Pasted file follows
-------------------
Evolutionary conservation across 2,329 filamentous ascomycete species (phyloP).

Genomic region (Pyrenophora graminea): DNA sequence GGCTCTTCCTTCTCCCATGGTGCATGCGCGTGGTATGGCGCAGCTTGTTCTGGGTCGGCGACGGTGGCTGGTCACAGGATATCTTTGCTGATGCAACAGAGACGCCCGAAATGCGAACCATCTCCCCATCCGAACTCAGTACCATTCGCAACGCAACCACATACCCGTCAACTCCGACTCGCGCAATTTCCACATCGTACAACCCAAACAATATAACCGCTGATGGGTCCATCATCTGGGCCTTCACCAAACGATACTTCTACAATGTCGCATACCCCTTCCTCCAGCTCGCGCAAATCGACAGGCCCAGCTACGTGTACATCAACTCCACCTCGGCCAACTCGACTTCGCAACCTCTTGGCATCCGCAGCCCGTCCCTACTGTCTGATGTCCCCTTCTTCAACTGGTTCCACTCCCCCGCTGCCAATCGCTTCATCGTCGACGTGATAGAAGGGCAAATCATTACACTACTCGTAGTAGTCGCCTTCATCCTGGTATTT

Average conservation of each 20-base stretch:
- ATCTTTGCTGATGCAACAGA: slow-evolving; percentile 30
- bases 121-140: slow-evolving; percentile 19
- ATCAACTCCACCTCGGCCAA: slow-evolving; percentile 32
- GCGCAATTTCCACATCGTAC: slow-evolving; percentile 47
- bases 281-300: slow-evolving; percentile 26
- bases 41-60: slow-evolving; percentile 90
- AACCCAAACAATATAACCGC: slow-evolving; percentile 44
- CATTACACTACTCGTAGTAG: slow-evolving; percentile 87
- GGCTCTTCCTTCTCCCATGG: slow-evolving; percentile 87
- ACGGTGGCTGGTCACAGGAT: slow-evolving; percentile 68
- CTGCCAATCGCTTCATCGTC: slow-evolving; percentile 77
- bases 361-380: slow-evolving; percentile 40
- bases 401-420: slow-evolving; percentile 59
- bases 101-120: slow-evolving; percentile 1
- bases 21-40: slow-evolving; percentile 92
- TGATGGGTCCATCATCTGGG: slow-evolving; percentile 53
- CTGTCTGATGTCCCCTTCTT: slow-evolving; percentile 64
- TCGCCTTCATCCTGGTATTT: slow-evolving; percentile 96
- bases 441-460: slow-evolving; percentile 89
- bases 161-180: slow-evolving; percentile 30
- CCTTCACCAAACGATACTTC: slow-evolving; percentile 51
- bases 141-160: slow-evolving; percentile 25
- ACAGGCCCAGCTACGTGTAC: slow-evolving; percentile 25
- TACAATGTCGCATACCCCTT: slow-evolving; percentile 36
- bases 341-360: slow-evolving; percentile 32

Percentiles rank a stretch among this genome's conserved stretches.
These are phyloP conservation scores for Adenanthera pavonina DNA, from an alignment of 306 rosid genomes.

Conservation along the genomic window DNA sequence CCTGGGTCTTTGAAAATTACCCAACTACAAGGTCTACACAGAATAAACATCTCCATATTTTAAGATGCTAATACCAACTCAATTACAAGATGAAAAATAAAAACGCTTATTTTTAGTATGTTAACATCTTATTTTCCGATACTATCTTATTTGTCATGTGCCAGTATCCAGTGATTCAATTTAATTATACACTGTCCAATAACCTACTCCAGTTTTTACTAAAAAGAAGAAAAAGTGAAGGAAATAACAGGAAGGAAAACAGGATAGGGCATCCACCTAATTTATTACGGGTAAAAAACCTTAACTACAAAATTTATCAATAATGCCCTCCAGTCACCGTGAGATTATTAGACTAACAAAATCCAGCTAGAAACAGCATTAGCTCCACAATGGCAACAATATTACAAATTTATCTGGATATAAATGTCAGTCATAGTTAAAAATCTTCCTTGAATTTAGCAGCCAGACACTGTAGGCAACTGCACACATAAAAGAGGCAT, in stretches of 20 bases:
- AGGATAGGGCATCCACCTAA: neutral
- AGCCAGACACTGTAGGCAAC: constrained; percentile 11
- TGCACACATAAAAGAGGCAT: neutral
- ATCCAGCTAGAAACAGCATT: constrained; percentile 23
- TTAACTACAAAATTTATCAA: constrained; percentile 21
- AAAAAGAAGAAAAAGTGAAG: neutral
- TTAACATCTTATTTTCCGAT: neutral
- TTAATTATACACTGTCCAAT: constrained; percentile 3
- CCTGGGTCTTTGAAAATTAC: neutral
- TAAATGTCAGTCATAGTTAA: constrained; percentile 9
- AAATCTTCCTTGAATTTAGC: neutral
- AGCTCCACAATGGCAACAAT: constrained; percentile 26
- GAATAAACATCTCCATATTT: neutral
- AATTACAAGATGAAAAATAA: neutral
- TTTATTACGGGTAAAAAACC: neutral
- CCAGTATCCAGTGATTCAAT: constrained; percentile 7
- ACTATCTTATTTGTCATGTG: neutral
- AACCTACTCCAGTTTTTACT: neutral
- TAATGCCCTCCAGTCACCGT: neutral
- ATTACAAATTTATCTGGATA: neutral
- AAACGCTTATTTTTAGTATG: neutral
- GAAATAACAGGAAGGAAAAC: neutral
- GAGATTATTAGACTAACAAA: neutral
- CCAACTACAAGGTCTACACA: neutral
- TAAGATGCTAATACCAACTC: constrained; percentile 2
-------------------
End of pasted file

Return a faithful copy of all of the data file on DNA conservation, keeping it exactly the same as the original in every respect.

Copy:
Evolutionary conservation across 2,329 filamentous ascomycete species (phyloP).

Genomic region (Pyrenophora graminea): DNA sequence GGCTCTTCCTTCTCCCATGGTGCATGCGCGTGGTATGGCGCAGCTTGTTCTGGGTCGGCGACGGTGGCTGGTCACAGGATATCTTTGCTGATGCAACAGAGACGCCCGAAATGCGAACCATCTCCCCATCCGAACTCAGTACCATTCGCAACGCAACCACATACCCGTCAACTCCGACTCGCGCAATTTCCACATCGTACAACCCAAACAATATAACCGCTGATGGGTCCATCATCTGGGCCTTCACCAAACGATACTTCTACAATGTCGCATACCCCTTCCTCCAGCTCGCGCAAATCGACAGGCCCAGCTACGTGTACATCAACTCCACCTCGGCCAACTCGACTTCGCAACCTCTTGGCATCCGCAGCCCGTCCCTACTGTCTGATGTCCCCTTCTTCAACTGGTTCCACTCCCCCGCTGCCAATCGCTTCATCGTCGACGTGATAGAAGGGCAAATCATTACACTACTCGTAGTAGTCGCCTTCATCCTGGTATTT

Average conservation of each 20-base stretch:
- ATCTTTGCTGATGCAACAGA: slow-evolving; percentile 30
- bases 121-140: slow-evolving; percentile 19
- ATCAACTCCACCTCGGCCAA: slow-evolving; percentile 32
- GCGCAATTTCCACATCGTAC: slow-evolving; percentile 47
- bases 281-300: slow-evolving; percentile 26
- bases 41-60: slow-evolving; percentile 90
- AACCCAAACAATATAACCGC: slow-evolving; percentile 44
- CATTACACTACTCGTAGTAG: slow-evolving; percentile 87
- GGCTCTTCCTTCTCCCATGG: slow-evolving; percentile 87
- ACGGTGGCTGGTCACAGGAT: slow-evolving; percentile 68
- CTGCCAATCGCTTCATCGTC: slow-evolving; percentile 77
- bases 361-380: slow-evolving; percentile 40
- bases 401-420: slow-evolving; percentile 59
- bases 101-120: slow-evolving; percentile 1
- bases 21-40: slow-evolving; percentile 92
- TGATGGGTCCATCATCTGGG: slow-evolving; percentile 53
- CTGTCTGATGTCCCCTTCTT: slow-evolving; percentile 64
- TCGCCTTCATCCTGGTATTT: slow-evolving; percentile 96
- bases 441-460: slow-evolving; percentile 89
- bases 161-180: slow-evolving; percentile 30
- CCTTCACCAAACGATACTTC: slow-evolving; percentile 51
- bases 141-160: slow-evolving; percentile 25
- ACAGGCCCAGCTACGTGTAC: slow-evolving; percentile 25
- TACAATGTCGCATACCCCTT: slow-evolving; percentile 36
- bases 341-360: slow-evolving; percentile 32

Percentiles rank a stretch among this genome's conserved stretches.
These are phyloP conservation scores for Adenanthera pavonina DNA, from an alignment of 306 rosid genomes.

Conservation along the genomic window DNA sequence CCTGGGTCTTTGAAAATTACCCAACTACAAGGTCTACACAGAATAAACATCTCCATATTTTAAGATGCTAATACCAACTCAATTACAAGATGAAAAATAAAAACGCTTATTTTTAGTATGTTAACATCTTATTTTCCGATACTATCTTATTTGTCATGTGCCAGTATCCAGTGATTCAATTTAATTATACACTGTCCAATAACCTACTCCAGTTTTTACTAAAAAGAAGAAAAAGTGAAGGAAATAACAGGAAGGAAAACAGGATAGGGCATCCACCTAATTTATTACGGGTAAAAAACCTTAACTACAAAATTTATCAATAATGCCCTCCAGTCACCGTGAGATTATTAGACTAACAAAATCCAGCTAGAAACAGCATTAGCTCCACAATGGCAACAATATTACAAATTTATCTGGATATAAATGTCAGTCATAGTTAAAAATCTTCCTTGAATTTAGCAGCCAGACACTGTAGGCAACTGCACACATAAAAGAGGCAT, in stretches of 20 bases:
- AGGATAGGGCATCCACCTAA: neutral
- AGCCAGACACTGTAGGCAAC: constrained; percentile 11
- TGCACACATAAAAGAGGCAT: neutral
- ATCCAGCTAGAAACAGCATT: constrained; percentile 23
- TTAACTACAAAATTTATCAA: constrained; percentile 21
- AAAAAGAAGAAAAAGTGAAG: neutral
- TTAACATCTTATTTTCCGAT: neutral
- TTAATTATACACTGTCCAAT: constrained; percentile 3
- CCTGGGTCTTTGAAAATTAC: neutral
- TAAATGTCAGTCATAGTTAA: constrained; percentile 9
- AAATCTTCCTTGAATTTAGC: neutral
- AGCTCCACAATGGCAACAAT: constrained; percentile 26
- GAATAAACATCTCCATATTT: neutral
- AATTACAAGATGAAAAATAA: neutral
- TTTATTACGGGTAAAAAACC: neutral
- CCAGTATCCAGTGATTCAAT: constrained; percentile 7
- ACTATCTTATTTGTCATGTG: neutral
- AACCTACTCCAGTTTTTACT: neutral
- TAATGCCCTCCAGTCACCGT: neutral
- ATTACAAATTTATCTGGATA: neutral
- AAACGCTTATTTTTAGTATG: neutral
- GAAATAACAGGAAGGAAAAC: neutral
- GAGATTATTAGACTAACAAA: neutral
- CCAACTACAAGGTCTACACA: neutral
- TAAGATGCTAATACCAACTC: constrained; percentile 2